I remember my first typing class on an old school Apple computer in my elementary lab. Sadly, I didn’t really become proficient at typing until much later after being forced to type a lot and often for papers in high school and college. Alternatively, my oldest daughter was typing 40 wpm in 3rd grade because of a great program at her school and her love of writing. She would spend at least an hour a day writing her next novel on Google docs or experimenting with Google sheets and presentations. There are also many free or inexpensive typing programs available for download or use online. This could be a great skill for your child to develop on their own this summer.
My husband has been working on finishing our basement, and there are any number of wood scraps lying around on a given day. The dust and noise is irritating, but it provides my kids with amazing opportunities to learn. Often they join him for a bit, measuring, holding, or hauling, but sometimes they just want to take a hammer to nails and we can’t let them do that on our framing. Instead, there is a pile of scraps, an extra hammer, and some nails waiting to be shaped into whatever they can come up with. They are learning on a very basic level how structures work, what makes them sound, and how to design with that in mind. It’s great fun, and if we can’t keep all of their projects, we can at least take pictures.
There are so many things you can build without wood and nails if that isn’t an option for you. Use scraps from the kitchen to build boats or cardboard to create just about anything.
The technology field is quickly becoming a top destination for smart, hardworking students, and it never ceases to amaze me how quickly kids can pick up the skills. Very young children can now pick up coding and pass any knowledge most parents have on the subject in a very short amount of time. My personal laptop is off limits, but we have a computer set up for the kids to work at and experiment on. They can use websites like Code.org or books like the one pictured above.
Not too long ago we visited a children’s museum that had build your own circuit boards. It was the area of the museum that my children couldn’t bear to leave. They loved connecting wires and switches to turn on fans and lights. I’m not going to lie, I was having a lot of fun too. It was such a neat project, and looked fairly simple to recreate. I’m hoping to make this a diy activity option for my kids this year. Grandma got us a Snap Circuits kit as well which is a lot of fun to work on, and is a great option if you don’t want to build it yourself.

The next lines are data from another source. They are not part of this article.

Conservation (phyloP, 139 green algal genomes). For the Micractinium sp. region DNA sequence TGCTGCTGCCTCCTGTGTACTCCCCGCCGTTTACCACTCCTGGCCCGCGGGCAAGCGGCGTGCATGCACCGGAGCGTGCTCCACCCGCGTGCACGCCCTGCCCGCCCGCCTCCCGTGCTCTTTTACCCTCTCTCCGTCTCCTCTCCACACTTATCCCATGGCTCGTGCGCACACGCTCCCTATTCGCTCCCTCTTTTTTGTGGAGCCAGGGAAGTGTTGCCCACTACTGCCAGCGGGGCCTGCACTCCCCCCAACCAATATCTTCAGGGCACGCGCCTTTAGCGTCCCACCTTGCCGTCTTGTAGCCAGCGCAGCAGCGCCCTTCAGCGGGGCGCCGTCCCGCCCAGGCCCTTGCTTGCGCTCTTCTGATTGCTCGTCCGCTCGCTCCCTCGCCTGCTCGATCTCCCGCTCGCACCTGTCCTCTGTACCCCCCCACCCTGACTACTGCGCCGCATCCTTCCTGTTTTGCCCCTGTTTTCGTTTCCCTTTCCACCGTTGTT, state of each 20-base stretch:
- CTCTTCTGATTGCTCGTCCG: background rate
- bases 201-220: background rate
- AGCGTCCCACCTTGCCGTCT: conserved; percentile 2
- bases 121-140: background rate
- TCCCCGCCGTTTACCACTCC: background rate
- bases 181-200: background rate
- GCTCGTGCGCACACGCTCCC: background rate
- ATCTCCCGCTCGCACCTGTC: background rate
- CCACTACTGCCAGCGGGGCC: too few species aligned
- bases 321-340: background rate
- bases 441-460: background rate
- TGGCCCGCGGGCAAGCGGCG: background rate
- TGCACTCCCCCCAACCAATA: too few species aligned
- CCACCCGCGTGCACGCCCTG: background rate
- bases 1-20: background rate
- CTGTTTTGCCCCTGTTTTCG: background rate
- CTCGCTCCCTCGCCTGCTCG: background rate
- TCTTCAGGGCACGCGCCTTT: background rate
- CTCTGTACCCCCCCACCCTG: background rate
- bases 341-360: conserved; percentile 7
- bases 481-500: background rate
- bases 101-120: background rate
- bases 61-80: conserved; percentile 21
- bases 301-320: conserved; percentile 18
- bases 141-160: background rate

I always wished I could draw, but my stick figures indicate that I am still deficient in that area. My children are quickly passing me up as they create beautiful, interesting, and sometimes even silly art. There are so many drawing books that teach skills. A few of our favorites are in the Ed Emberly’s series like the one above. My children love the step by step instructions to create some of their favorite animals or scenes. You can increase the difficulty as their skills progress, and of course, display way too much of it on your refrigerator.
Cooking is so much fun, and it’s amazing what you learn along the way. My kids have gained a better understanding of finances, nutrition, and fractions while cooking with me in the kitchen. We’re finally getting to a point where they want to take on cooking projects on their own. They find recipes, evaluate costs and health concerns, alter recipes, and make great food for our family. Sometimes their projects work out, and sometimes they don’t work out so well. I guess that’s part of the learning process. They also make messes, which is a significant downside to this particular subject area, but at our house the cleanup is part of the cooking project. It’s all worth it when they are able to make dinner when you’re busy to get to it.
We have favorite cooking blogs my children can check for recipes, or they love checking out recipe books from our local library. The older ones are starting to put together their own collections of favorite recipes to use as they move out on their own and have families. Cooking is a great thing for the kids to work on this summer.
We have a house nearly full of girls, so this one is of particular interest in our house. Learning to do neat braids, buns and updos is a lot of fun, and can be a valuable skill. Someday I hope to take pictures of them doing each other’s hair for prom, weddings, or just for fun. As you’ve probably seen on social media, there are countless videos and tutorials for all kinds of fun hairstyles. Hopefully there are enough to keep them going for most of the summer. They can practice on themselves, their sisters, their friends or even a doll.
I hope you’ve enjoyed this list of things kids can teach themselves to do this summer. Whether you use one of our favorites or have a different one of your own, I hope you kids get lots of chances to diy play and learn. Have a great summer everyone!!
*Thanks for reading! I hope you enjoyed the list. I’ve included a few links in this post to some fun, suggested products. They are affiliate links, so if you choose to buy them through these links, I get a bit of a commission for referring you. It helps compensate me for my time, and allows me to buy and try out other fun things with my kids. Just wanted to let you know. Have a good one!